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Lola Jutta
1 Jul 2017 . 4 min read

How I Coped With The Loss Of My Beloved Parents


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Change is inevitable. But how well do we take this in our stride? Rather do we really accept it wholeheartedly. In my experience, I would say it is the most difficult to accept any sort of change until you’re left with no other option. 

It doesn’t sound uplifting. But trust me life is hard, damn hard. It doesn’t care whether you’re able to cope up with it or not, it would just go ahead and do its thing. Screw you up. No matter how crass this sounds, but that is the truth which can’t be ignored. 

Change is pleasant at times and at times, sucks the life out of you. Especially when someone is going through the grief of coping with the loss of a near and dear one’s life. Death of a closed one jolts the living daylights out of you. I know this for sure because I have experienced it twice in my 28 years of life. 

 

Parents are the source of our lives. Not saying this from a biological point of view but in an encompassing manner. Loss of parents’ lives creates a major vacuum in our lives. A void which can never be filled and simply keeps on deepening. Losing my mother at the age of 16 and father at 28, life seems pretty harsh and it is. 

I have observed this from the experiences and of course the turmoil I have been through. Grief is a funny feeling. Funny, because I don’t seem to relate to grief when a disaster strikes. It really wrecks me up when life is moving at a normal pace. It looks perfectly alright and you’re going about carrying out your daily chores, right then, it hits you out of nowhere. 

I can vouch for this, people in India, glorify being strong in the times of grief. “Death is inevitable,” “and you have to keep going.” “Don’t drown yourself in this grief.” “Get back to life,” and other such genuine pieces of advice is given with straight face and frankly with somewhat genuine concern. What we lack is pushing people to accept their grief and go through the process. No matter how hard, painful and taxing it might be. You have to do it. I had to do it.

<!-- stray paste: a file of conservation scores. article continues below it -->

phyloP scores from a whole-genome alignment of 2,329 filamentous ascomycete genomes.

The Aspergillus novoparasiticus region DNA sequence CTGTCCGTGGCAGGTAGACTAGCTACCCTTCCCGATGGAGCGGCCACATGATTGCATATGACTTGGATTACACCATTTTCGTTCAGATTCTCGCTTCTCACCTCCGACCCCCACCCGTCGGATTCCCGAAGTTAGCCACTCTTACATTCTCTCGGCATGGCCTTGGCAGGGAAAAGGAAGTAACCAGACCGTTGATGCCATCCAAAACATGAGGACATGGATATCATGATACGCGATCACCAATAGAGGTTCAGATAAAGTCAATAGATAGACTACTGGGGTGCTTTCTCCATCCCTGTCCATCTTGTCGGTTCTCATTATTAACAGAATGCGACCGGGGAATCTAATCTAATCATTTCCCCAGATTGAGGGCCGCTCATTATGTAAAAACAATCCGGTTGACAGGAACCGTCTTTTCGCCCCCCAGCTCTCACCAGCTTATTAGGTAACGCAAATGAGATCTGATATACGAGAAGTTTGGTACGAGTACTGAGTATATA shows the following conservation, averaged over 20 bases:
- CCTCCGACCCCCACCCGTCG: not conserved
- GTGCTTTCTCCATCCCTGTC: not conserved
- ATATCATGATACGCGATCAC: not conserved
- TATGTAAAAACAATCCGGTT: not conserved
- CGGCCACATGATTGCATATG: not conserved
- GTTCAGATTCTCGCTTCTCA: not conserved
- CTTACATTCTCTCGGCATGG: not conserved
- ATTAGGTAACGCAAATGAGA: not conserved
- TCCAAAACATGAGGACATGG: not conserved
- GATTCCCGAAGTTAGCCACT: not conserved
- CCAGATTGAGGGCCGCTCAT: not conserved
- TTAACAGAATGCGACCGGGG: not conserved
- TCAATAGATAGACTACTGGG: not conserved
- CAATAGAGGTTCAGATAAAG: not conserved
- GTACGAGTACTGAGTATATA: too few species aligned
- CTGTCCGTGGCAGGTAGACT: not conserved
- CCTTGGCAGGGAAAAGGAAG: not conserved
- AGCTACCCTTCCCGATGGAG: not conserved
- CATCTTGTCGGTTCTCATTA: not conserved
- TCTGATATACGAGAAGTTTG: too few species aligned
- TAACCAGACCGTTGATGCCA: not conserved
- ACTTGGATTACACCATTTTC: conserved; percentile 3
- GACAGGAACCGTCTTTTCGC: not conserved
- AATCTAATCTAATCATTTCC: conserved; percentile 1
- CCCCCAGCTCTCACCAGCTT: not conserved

There’s no shortcut to this process. Going through the dark passage is your only way to find the light at the end of the tunnel. We encourage people to move on. But there is no way you could do that if you don’t experience the grief in its entirety. 

Avoiding talking about the dead, in front of the bereaved person, not letting the person go through the process of grief and come out of it naturally; there are many instances where we make it almost impossible for someone going through grief to experience it peacefully. 

What worked for me? Well, soaking in my grief and not letting others decide when I should get out of it and how I should do that. 

India has been evolving with the concepts of addressing grief in people and providing a coping mechanism. Self-help groups are the biggest known source of finding solace and connecting with like-minded people. Although here’s a fresh take towards no bullshit attitude for tackling grief. 

The MAALA Community at SHEROES is one progressive support group which encourages and empathizes with you, without judgments. The Community of empathetic women connect and talk ways to thrive in life. 

No cheesy lines, but honest and open discussions on tackling with grief and how it affects our daily lives. And boy it does affect a lot. 

“Be strong.” 

This has been thrown at me so casually and frequently, I would rather be weak and cry my heart out. Instead of bottling up my grief and putting up a facade of a strong woman. 

In order to be strong, you have to be weak first. Weakness is the way to strength; you have to go through fear to get to the point of bravery. It’s just how it is. So let’s stop glorifying the 
need to remain strong when we are grief stricken from inside. It a disaster recipe for breaking down bad in the long run.


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Lola Jutta
An unapologetic writer, budding travel enthusiast and a default optimist! Life is what you make out of it.

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Responses

  • N*****
    I completely agree with you. Why should we not come to terms with the loss at our own pace n in our own way. Mourning/ crying is not just being weak. The tears that flow down, take away the grief n make you emerge stronger than before. So pls, next time you meet someone who is in grief, do not preach. Let them take their own time to come to terms with it.
  • M*****
    Losing loved ones, especially parents is something we never fully get over. This must have been hard to write.
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